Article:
cave in

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cave in

1. verb To collapse into a hollow area below, as of a physical structure or formation. We were able to get the kids out of the house before the roof caved in.
2. verb To collapse, faint, or die, as from over-exertion. I hardly remember the end of the marathon because I caved in as soon as I crossed the finish line.
3. verb To submit, concede, or yield (to someone or something); to surrender or acknowledge defeat. Under the threat of a strike, the management caved in and agreed to reinstate annual pay increases for all employees.
4. noun A collapse into a hollow area below, as of a physical structure or formation. When used as a noun, the phrase is usually hyphenated. The fear of every miner is a cave-in.
See also: cave

cave in (to someone or something)

Fig. to give in to someone or something. Finally, the manager caved in to the customer's demands. I refuse to cave in under pressure from my opponent.
See also: cave

cave in

[for a roof or ceiling] to collapse. The roof of the mine caved in when no one was there. The tunnel caved in on the train.
See also: cave

cave in

1. Fall in, collapse, as in The earthquake made the walls cave in. [Early 1700s]
2. Give in, admit defeat, as in The prosecutor's questions soon made the witness cave in. [Early 1800s]
3. Collapse, faint, or die from exhaustion, as in After a twenty-mile hike I caved in. [Mid-1800s]
See also: cave

cave in

v.
To give way; collapse: The sides of the snow fort caved in. The mine shaft caved in on a group of miners, but fortunately they were rescued.
See also: cave
References in periodicals archive ?
Explosions and cave-ins are common in Turkey, particularly in private mines where respect for safety regulations is often minimal.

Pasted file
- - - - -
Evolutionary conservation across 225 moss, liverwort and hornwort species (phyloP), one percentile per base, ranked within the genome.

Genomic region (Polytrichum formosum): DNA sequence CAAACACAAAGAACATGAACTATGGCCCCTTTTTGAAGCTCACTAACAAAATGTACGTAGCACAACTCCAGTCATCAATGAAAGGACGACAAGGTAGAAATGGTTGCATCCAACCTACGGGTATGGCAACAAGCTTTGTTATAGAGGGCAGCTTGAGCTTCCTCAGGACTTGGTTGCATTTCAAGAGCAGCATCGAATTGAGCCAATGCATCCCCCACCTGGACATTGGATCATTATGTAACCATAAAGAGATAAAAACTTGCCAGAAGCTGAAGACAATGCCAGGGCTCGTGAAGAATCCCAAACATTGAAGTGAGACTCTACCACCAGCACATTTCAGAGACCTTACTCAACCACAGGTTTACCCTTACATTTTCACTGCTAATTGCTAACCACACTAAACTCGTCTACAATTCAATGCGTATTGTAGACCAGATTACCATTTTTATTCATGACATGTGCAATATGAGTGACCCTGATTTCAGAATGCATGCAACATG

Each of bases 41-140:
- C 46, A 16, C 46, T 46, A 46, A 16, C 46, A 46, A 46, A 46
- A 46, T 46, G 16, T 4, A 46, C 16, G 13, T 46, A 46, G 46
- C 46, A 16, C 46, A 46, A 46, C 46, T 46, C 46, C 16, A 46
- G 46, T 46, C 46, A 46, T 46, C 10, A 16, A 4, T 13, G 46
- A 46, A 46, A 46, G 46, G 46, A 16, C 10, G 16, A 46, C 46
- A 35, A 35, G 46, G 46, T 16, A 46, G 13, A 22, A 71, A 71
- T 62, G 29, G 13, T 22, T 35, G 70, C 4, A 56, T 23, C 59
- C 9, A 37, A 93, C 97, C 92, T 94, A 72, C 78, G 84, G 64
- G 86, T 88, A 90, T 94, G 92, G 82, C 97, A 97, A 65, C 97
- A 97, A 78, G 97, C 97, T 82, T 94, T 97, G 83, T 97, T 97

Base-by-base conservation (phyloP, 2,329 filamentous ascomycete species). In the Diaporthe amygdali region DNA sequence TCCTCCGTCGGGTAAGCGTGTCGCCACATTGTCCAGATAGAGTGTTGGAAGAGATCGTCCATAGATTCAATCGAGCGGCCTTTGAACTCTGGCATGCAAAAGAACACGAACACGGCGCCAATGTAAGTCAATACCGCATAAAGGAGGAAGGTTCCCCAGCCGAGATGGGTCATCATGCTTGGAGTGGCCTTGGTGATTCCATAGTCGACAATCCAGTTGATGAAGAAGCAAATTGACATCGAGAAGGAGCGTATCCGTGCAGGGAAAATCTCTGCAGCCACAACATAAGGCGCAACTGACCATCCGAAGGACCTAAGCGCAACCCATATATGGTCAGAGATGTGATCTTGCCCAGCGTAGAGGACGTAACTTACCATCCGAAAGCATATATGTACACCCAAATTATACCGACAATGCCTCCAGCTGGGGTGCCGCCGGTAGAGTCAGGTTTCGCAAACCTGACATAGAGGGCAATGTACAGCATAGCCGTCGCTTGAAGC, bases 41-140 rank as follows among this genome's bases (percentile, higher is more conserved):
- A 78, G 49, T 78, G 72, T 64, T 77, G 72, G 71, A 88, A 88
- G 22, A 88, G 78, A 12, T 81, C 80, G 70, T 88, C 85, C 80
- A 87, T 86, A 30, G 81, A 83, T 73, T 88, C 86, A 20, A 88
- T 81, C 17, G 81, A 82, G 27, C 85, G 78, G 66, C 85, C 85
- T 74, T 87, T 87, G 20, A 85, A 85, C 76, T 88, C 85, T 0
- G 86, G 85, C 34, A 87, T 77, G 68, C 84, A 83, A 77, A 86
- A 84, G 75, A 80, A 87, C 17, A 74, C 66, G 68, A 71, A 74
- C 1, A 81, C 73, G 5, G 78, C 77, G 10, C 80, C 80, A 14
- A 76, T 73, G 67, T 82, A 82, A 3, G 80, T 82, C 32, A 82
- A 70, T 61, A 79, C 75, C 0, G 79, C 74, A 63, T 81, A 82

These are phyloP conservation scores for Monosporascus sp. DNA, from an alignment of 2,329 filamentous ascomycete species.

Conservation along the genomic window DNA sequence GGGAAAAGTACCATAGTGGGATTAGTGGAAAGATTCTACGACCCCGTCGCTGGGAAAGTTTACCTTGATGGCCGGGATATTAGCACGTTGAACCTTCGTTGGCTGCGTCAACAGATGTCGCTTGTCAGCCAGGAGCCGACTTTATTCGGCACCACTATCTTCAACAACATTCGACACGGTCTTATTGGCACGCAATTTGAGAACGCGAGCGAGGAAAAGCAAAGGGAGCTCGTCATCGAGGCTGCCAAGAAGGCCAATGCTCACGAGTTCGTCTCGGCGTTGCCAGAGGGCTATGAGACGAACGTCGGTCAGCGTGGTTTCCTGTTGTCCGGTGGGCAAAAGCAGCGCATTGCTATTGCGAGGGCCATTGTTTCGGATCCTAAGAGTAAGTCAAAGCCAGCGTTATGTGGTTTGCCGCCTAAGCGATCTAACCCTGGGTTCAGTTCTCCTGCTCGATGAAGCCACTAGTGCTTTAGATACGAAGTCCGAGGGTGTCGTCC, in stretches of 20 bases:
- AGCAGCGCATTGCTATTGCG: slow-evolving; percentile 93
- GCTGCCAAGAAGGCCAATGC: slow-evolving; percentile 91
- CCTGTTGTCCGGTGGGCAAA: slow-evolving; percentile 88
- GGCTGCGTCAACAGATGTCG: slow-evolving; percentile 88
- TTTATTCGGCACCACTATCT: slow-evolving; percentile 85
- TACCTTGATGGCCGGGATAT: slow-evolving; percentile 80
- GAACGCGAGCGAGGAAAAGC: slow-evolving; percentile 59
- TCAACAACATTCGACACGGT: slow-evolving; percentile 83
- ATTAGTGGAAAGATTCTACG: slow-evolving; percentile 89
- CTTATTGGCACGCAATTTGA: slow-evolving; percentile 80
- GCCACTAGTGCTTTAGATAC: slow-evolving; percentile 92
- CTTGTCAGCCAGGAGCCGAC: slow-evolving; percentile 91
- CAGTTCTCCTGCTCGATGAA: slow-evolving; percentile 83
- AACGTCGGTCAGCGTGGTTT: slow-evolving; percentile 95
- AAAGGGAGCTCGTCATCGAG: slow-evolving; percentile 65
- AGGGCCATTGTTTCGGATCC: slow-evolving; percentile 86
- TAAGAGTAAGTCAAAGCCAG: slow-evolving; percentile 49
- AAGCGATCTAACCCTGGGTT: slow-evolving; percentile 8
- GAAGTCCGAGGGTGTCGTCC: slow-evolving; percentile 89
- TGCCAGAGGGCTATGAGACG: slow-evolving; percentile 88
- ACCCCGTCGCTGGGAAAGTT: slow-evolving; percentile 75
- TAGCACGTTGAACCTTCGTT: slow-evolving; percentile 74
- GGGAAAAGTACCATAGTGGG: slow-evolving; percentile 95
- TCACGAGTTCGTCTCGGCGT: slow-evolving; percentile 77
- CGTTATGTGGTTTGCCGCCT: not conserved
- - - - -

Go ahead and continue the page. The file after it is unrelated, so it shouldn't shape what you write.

Proper training alerts workers to some signs of an imminent cave-in. In the foregoing instance, the worker had some warning; however, he apparently just didn't have a means to escape, such as a ramp or ladder.
This report summarizes the results of that analysis, which indicated that 76% of the deaths were caused by cave-ins and 47% of the deaths occurred among employees of companies with [less than or equal to] 10 workers.
"Failure to provide cave-in protection exposed employees to imminent and potentially fatal crushing and suffocation hazards."
The cave-in on the east-northeastern slope is about 15 meters long, 10 meters wide and 20 to 30 centimeters deep, the agency said.
"Cave-ins are the leading cause of death in trenching operations, and Gerardi Sewer & Water Co.
COPIAPO: Chilean miners who survived 18 days after a cave-in received hydration gel and medication through a narrow drill hole on Monday, but officials said it could be months before the men are freed.
Although death by suffocation can result from a trench cave-in, crushing occurs more frequently.
The relaunch comes after a backbench revolt over his refusal to build new grammar schools and a cave-in on axeing free admission to museums.
* Excavations made in stable rock formations, or conditions in which examination by a "competent person" determines that no cave-in can be expected.
Nearly 80 coal miners from Illinois and Indiana will assemble to compete and train in a variety of skills they hope to never have to use, readying themselves for fires, cave-ins and various other potential underground disasters.
The name comes from "the knocker", a mythical creature who would knock on mine walls as a warning just before cave-ins.